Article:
Leading Women for Shared Parenting recently completed a comprehensive review of child custody determinations for the state of North Dakota from 2011 through 2017 and the findings are quite concerning.
The results show an unbalanced system of justice in the state. Although the population in North Dakota is highly homogenous, shared custody awards vary by more than 100 percent when comparing county to county or judicial district to judicial district results.
Furthermore, the study found that a child’s opportunity to have a meaningful relationship with both parents is mostly determined by a) If the mother wants the father involved in the child’s life; and b) The county in which the divorce was filed.
Despite a mountain of evidence proving that shared child custody is the best post-divorce arrangement for children, North Dakota courts far too regularly utilize standard custody arrangements, like every other weekend, that effectively sideline one parent from the child’s life.
The LWSP study focused on North Dakota shared parenting, but that’s hardly the only state to come up short when it comes to promoting shared parenting after divorce. The National Parents Organization conducted a state-by-state analysis of the shared parenting laws in the U.S. and found that a majority of states’ statutes are behind the times.
The LWSP study highlights glaring inequalities that still exist in the family court system even as researchers continue to show the benefits of shared parenting and that families need fathers.
A new Swedish study found children of divorce behaved better in joint custody arrangements than if they lived with just one of their parents. Children whose parents are divorced didn’t fare any worse than kids in traditional families as long as they were in true joint custody arrangements. Parenting after divorce isn’t easy, but the transition tends to go much more smoothly when utilizing cooperative parenting techniques that keep both parents involved and minimize high conflict parenting.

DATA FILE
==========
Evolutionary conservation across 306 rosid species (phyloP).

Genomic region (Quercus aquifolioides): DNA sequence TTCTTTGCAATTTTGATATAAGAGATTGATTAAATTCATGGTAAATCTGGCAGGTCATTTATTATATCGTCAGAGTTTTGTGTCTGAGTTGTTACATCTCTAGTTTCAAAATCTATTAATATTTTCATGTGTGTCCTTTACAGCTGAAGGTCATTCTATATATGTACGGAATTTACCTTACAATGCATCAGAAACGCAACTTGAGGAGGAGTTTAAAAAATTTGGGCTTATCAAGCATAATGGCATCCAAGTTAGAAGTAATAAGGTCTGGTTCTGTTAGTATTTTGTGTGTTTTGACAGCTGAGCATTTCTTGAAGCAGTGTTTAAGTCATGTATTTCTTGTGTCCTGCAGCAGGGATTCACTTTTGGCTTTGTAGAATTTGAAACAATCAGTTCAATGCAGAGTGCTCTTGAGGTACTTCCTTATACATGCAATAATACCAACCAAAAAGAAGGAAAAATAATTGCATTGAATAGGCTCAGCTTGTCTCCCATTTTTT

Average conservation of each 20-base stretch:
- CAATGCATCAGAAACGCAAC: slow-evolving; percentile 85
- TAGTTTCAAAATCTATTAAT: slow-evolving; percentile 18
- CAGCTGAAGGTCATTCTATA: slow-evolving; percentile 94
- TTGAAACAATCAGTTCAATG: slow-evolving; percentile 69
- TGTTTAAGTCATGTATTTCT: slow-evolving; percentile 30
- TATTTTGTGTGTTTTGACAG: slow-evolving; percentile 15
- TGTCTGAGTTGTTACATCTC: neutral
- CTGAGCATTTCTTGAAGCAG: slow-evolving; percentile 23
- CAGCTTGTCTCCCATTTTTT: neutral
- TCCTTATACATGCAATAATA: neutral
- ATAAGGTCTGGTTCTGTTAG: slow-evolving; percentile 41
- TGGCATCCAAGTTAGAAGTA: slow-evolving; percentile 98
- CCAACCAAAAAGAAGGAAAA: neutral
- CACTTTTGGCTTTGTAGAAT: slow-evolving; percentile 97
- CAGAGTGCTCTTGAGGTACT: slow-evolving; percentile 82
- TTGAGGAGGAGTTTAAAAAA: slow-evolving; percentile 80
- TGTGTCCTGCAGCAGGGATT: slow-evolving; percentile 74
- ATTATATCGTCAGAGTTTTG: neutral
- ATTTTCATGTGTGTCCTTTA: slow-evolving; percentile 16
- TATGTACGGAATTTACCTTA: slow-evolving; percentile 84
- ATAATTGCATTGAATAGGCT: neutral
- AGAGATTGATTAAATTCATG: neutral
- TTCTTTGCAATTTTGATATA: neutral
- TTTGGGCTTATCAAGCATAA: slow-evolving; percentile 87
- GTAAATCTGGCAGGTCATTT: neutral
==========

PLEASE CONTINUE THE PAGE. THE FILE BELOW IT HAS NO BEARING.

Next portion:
Shared parenting research shows that sharing custody of your child enables them to develop healthy relationships with each parent and that aids in their development. Divorced or separated parents should be able to come up with a shared parenting plan and shared parenting calendar that works for both sides and keeps the child’s best interests the top priority.
Although state laws still lag behind, the wheels of progress are churning. Shared parenting advocates scored significant victories in 2016 and 2015 and a grassroots effort recently led to the passage of a new shared parenting law in Kentucky. Ohio and Michigan are attempting to rally shared parenting supporters along with 21 other states that have considered shared parenting legislation in 2017.
Persistence pays off
Many dads get discouraged when they’re fighting for shared custody. It’s so difficult to remain positive when you’re stuck in a system that seems to work against you and attempts to minimize your role as a father by.
However, it’s crucial to keep in mind that you’re not powerless in the fight for shared parenting. Kentucky shared parenting advocate Matt Hale proved as much in his efforts pushing for new laws in the Bluegrass State.
For years, Hale attended local Town Hall meetings to take the floor and explain the benefits of shared parenting. His persistence was eventually rewarded.
“It did take a while, but I never got frustrated because I saw the continuing efforts and contact with the local lawmakers so I knew we were making progress,” Hale said.
Hale lamented that more fathers didn’t reach out to him to get involved during his campaign, but he adds that he’s starting to see more dads get active as more states consider revising their custody statutes.
“(Changing) child custody laws is difficult, but you can do it,” Hale said. “I would encourage people to not underestimate themselves and give it some real effort. We need to do that because our kids deserve both parents.”
If you have any questions about the shared parenting guidelines in your state or need any help coming up with a shared parenting schedule, it’s best to contact a family law attorney in your state. They will have a better idea how the specific laws in your jurisdiction work and help you understand what you can do to increase your chances at 50-50 parenting time.